It’s a beautiful thing to find love in one’s golden years. One of the pioneers who helped achieve marriage equality, after the death of her longtime partner and a fight that went all the way to the Supreme Court, recently celebrated a new marriage. Mazel tov to Edie Windsor and her wife Judith Kasen!
Windsor was the plaintiff in the U.S. v Windsor case, which struck down the core of the bigoted federal Defense of Marriage Act (DOMA) in 2013. Windsor had married her partner of 40 years, Thea Spyer, in Canada, then got hit with a massive estate tax bill upon Thea’s death. DOMA meant they were legal strangers, not spouses able to pass wealth to one another tax free. Windsor's landmark victory set the stage for the 2015 Obergefell v. Hodges case, which brought nationwide marriage equality by declaring the remaining statewide marriage bans similarly unconstitutional.
We are grateful that Windsor’s grief and outrage inspired her to take up this critical fight. We cheer her journey from widowhood to the altar once again. Edie Windsor helped teach the nation how important the fundamental right to marry is in endowing our relationships with the dignity they deserve.
Having been through it all, Windsor certainly knows what rights and responsibilities come with marriage. Based upon my experience, many LGBT people do not. Who could blame us when few ever thought we would live to see marriage equality? Of course straight people have long cornered the market on shotgun weddings with disastrous consequences. But because we haven’t had this opportunity to wed until relatively recently, LGBT people haven’t needed to be well-versed in the legal ins and outs of marriage. Now we need to catch up.
In twenty years of working with Lesbian, Gay, Bisexual and Transgender (LGBT) and heterosexual people as a family and estate attorney, I have seen many clients shocked at the legal consequences they face upon divorce or a disability or death. The increase in these surprises has been exponential since marriage equality became the law of the land. Clients who have tied the knot without knowing someone well enough have been mortified when they had to pay part of their retirement account to their soon to be ex-spouse upon divorce. Other clients thought that, even after marriage, their estate plans would continue to provide for their children as they always intended. Not true.
I can’t stress enough to all LGBT people the importance of looking and learning before you say “I Do.” Here are ten things to consider before getting married:
1. This might sound obvious, but as a general matter, make sure you truly know the person you’re marrying, their family, health issues, and anything else that might be an unwelcome surprise. (My book’s chapter “Starting Out” has a great list of 15 questions to ask one another. Discuss those more than once over the course of time as answers may change).
2. Talk to an accountant to learn what the tax implications of marrying would be.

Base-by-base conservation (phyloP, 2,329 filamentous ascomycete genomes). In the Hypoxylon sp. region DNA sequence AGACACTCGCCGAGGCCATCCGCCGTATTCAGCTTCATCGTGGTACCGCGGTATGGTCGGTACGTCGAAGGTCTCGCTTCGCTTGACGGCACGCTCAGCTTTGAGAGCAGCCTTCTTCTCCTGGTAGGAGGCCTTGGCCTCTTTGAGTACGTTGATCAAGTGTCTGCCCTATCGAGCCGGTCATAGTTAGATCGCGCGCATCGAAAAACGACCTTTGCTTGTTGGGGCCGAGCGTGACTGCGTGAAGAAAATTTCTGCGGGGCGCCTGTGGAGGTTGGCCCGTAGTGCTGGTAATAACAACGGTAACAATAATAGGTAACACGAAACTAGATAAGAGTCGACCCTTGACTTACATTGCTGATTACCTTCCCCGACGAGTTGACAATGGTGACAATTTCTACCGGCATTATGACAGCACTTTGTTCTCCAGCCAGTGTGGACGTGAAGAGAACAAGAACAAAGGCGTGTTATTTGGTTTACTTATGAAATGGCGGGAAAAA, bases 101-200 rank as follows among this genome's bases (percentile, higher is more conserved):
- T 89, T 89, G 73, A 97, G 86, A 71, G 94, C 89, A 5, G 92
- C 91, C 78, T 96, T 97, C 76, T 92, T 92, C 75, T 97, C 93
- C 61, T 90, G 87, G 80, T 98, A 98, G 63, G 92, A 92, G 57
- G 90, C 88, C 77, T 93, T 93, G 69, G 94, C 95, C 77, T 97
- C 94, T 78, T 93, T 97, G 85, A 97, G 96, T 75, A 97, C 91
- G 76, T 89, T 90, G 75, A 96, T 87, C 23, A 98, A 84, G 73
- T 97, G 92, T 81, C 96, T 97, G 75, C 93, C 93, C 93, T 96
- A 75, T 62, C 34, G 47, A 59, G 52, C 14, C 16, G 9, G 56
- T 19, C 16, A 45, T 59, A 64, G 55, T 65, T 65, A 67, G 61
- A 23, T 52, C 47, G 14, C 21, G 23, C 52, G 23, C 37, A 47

3. Make sure you’re on the same page about whether -- and how -- you want to have children, if kids are a consideration.
4. Consult with a lawyer about what the consequences would be at death or divorce and whether a prenuptial agreement would be appropriate.
5. Get clear about where you both want to live in the future, including retirement, and if caring for either’s family members might be part of that picture.
6. Be clear whether any benefits you receive based on your household income, like Medicaid, student financial aid, and much more. These payments could be compromised by the combined household income upon marriage.
7. If you’re getting social security benefits as a divorced or surviving spouse, contact your local Social Security office or call 800.772.1213 to see if your benefits would be affected by marriage.
8. Understand one another’s specific assets, debts and whether tax filings and payments are current.
9. Be sure you’re informed about any pending lawsuits or criminal issues past or present.
10. Examine your current estate plan and whether any changes need to be made to realize your intentions.
Services and Advocacy for GLBT Elders (SAGE) said it best with their Talk Before You Walk campaign. SAGE focuses on older adults who have an additional set of considerations but all can visit the site for more information on marriage’s various legal and financial consequences before walking down the aisle.
Love is always in season and even more meaningful when all parties understand the rights and responsibilities of legal marriage.
Elizabeth Schwartz is an attorney, author of Before I Do: A Legal Guide to Marriage, Gay and Otherwise (The New Press, 2016), and co-chair of the national board of SAGE. Upcoming book events include a November 1, 2016 book launch party benefiting the National Center for Lesbian Rights in San Francisco, November 5 at Laurel Books in Oakland, CA, November 16 in Chicago and November 19 at the Miami Book Fair International.
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